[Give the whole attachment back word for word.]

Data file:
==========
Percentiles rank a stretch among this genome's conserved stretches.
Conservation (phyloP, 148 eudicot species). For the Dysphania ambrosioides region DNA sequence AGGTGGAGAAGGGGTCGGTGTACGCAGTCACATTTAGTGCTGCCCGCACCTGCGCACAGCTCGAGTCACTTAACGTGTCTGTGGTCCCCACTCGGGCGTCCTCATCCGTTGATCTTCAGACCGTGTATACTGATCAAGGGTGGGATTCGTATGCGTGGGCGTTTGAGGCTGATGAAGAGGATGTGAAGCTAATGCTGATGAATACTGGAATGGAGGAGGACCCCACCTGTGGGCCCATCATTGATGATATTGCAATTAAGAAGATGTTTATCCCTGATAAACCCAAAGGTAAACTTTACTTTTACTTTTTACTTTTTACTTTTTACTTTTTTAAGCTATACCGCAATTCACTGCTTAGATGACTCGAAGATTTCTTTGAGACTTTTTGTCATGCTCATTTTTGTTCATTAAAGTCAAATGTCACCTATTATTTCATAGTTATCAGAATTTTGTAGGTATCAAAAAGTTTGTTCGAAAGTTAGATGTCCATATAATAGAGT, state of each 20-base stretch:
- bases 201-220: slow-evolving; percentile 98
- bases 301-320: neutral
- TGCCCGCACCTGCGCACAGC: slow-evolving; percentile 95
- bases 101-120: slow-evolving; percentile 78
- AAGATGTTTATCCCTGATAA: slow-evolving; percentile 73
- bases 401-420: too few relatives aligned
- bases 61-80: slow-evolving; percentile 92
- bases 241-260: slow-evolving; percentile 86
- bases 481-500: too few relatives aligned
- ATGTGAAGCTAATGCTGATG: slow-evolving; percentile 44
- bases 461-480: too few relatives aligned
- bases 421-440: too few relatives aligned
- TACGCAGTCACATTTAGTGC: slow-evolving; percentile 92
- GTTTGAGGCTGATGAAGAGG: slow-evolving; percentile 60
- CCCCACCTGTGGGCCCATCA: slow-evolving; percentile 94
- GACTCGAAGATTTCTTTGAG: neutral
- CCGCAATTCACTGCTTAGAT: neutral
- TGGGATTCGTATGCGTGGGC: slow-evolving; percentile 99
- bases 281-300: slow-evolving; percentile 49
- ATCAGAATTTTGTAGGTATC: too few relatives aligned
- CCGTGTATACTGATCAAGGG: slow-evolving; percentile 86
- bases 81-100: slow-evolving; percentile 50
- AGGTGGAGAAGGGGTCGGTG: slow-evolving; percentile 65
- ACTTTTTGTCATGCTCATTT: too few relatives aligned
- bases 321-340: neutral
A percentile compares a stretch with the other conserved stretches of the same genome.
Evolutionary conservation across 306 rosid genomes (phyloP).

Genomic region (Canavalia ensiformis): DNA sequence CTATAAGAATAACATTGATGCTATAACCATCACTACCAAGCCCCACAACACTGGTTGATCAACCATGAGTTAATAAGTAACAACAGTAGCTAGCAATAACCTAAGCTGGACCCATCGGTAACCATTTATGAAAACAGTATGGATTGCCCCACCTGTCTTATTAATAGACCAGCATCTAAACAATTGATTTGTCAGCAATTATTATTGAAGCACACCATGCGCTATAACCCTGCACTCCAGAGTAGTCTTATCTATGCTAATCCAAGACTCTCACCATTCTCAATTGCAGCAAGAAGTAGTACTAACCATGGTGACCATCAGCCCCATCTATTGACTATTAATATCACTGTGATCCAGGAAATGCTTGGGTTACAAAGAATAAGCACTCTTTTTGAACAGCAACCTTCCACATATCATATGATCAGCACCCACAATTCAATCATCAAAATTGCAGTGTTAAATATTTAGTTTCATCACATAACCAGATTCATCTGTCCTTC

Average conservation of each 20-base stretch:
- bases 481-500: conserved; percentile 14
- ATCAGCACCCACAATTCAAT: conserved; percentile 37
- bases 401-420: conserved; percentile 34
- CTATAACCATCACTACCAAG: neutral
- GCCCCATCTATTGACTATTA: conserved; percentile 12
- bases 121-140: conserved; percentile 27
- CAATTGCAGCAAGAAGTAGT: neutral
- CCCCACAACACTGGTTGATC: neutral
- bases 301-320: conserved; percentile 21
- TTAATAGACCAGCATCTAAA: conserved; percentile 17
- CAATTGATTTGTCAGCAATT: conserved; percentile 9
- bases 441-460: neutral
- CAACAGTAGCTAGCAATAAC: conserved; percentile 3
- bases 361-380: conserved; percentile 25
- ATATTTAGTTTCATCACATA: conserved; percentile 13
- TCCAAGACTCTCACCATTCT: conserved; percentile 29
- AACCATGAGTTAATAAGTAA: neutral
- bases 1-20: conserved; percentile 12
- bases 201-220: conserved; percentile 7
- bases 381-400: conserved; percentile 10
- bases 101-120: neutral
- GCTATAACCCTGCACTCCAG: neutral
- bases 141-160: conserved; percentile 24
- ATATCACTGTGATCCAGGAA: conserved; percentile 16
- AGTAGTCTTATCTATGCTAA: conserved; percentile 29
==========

Percentiles rank a stretch among this genome's conserved stretches.
Conservation (phyloP, 148 eudicot species). For the Dysphania ambrosioides region DNA sequence AGGTGGAGAAGGGGTCGGTGTACGCAGTCACATTTAGTGCTGCCCGCACCTGCGCACAGCTCGAGTCACTTAACGTGTCTGTGGTCCCCACTCGGGCGTCCTCATCCGTTGATCTTCAGACCGTGTATACTGATCAAGGGTGGGATTCGTATGCGTGGGCGTTTGAGGCTGATGAAGAGGATGTGAAGCTAATGCTGATGAATACTGGAATGGAGGAGGACCCCACCTGTGGGCCCATCATTGATGATATTGCAATTAAGAAGATGTTTATCCCTGATAAACCCAAAGGTAAACTTTACTTTTACTTTTTACTTTTTACTTTTTACTTTTTTAAGCTATACCGCAATTCACTGCTTAGATGACTCGAAGATTTCTTTGAGACTTTTTGTCATGCTCATTTTTGTTCATTAAAGTCAAATGTCACCTATTATTTCATAGTTATCAGAATTTTGTAGGTATCAAAAAGTTTGTTCGAAAGTTAGATGTCCATATAATAGAGT, state of each 20-base stretch:
- bases 201-220: slow-evolving; percentile 98
- bases 301-320: neutral
- TGCCCGCACCTGCGCACAGC: slow-evolving; percentile 95
- bases 101-120: slow-evolving; percentile 78
- AAGATGTTTATCCCTGATAA: slow-evolving; percentile 73
- bases 401-420: too few relatives aligned
- bases 61-80: slow-evolving; percentile 92
- bases 241-260: slow-evolving; percentile 86
- bases 481-500: too few relatives aligned
- ATGTGAAGCTAATGCTGATG: slow-evolving; percentile 44
- bases 461-480: too few relatives aligned
- bases 421-440: too few relatives aligned
- TACGCAGTCACATTTAGTGC: slow-evolving; percentile 92
- GTTTGAGGCTGATGAAGAGG: slow-evolving; percentile 60
- CCCCACCTGTGGGCCCATCA: slow-evolving; percentile 94
- GACTCGAAGATTTCTTTGAG: neutral
- CCGCAATTCACTGCTTAGAT: neutral
- TGGGATTCGTATGCGTGGGC: slow-evolving; percentile 99
- bases 281-300: slow-evolving; percentile 49
- ATCAGAATTTTGTAGGTATC: too few relatives aligned
- CCGTGTATACTGATCAAGGG: slow-evolving; percentile 86
- bases 81-100: slow-evolving; percentile 50
- AGGTGGAGAAGGGGTCGGTG: slow-evolving; percentile 65
- ACTTTTTGTCATGCTCATTT: too few relatives aligned
- bases 321-340: neutral
A percentile compares a stretch with the other conserved stretches of the same genome.
Evolutionary conservation across 306 rosid genomes (phyloP).

Genomic region (Canavalia ensiformis): DNA sequence CTATAAGAATAACATTGATGCTATAACCATCACTACCAAGCCCCACAACACTGGTTGATCAACCATGAGTTAATAAGTAACAACAGTAGCTAGCAATAACCTAAGCTGGACCCATCGGTAACCATTTATGAAAACAGTATGGATTGCCCCACCTGTCTTATTAATAGACCAGCATCTAAACAATTGATTTGTCAGCAATTATTATTGAAGCACACCATGCGCTATAACCCTGCACTCCAGAGTAGTCTTATCTATGCTAATCCAAGACTCTCACCATTCTCAATTGCAGCAAGAAGTAGTACTAACCATGGTGACCATCAGCCCCATCTATTGACTATTAATATCACTGTGATCCAGGAAATGCTTGGGTTACAAAGAATAAGCACTCTTTTTGAACAGCAACCTTCCACATATCATATGATCAGCACCCACAATTCAATCATCAAAATTGCAGTGTTAAATATTTAGTTTCATCACATAACCAGATTCATCTGTCCTTC

Average conservation of each 20-base stretch:
- bases 481-500: conserved; percentile 14
- ATCAGCACCCACAATTCAAT: conserved; percentile 37
- bases 401-420: conserved; percentile 34
- CTATAACCATCACTACCAAG: neutral
- GCCCCATCTATTGACTATTA: conserved; percentile 12
- bases 121-140: conserved; percentile 27
- CAATTGCAGCAAGAAGTAGT: neutral
- CCCCACAACACTGGTTGATC: neutral
- bases 301-320: conserved; percentile 21
- TTAATAGACCAGCATCTAAA: conserved; percentile 17
- CAATTGATTTGTCAGCAATT: conserved; percentile 9
- bases 441-460: neutral
- CAACAGTAGCTAGCAATAAC: conserved; percentile 3
- bases 361-380: conserved; percentile 25
- ATATTTAGTTTCATCACATA: conserved; percentile 13
- TCCAAGACTCTCACCATTCT: conserved; percentile 29
- AACCATGAGTTAATAAGTAA: neutral
- bases 1-20: conserved; percentile 12
- bases 201-220: conserved; percentile 7
- bases 381-400: conserved; percentile 10
- bases 101-120: neutral
- GCTATAACCCTGCACTCCAG: neutral
- bases 141-160: conserved; percentile 24
- ATATCACTGTGATCCAGGAA: conserved; percentile 16
- AGTAGTCTTATCTATGCTAA: conserved; percentile 29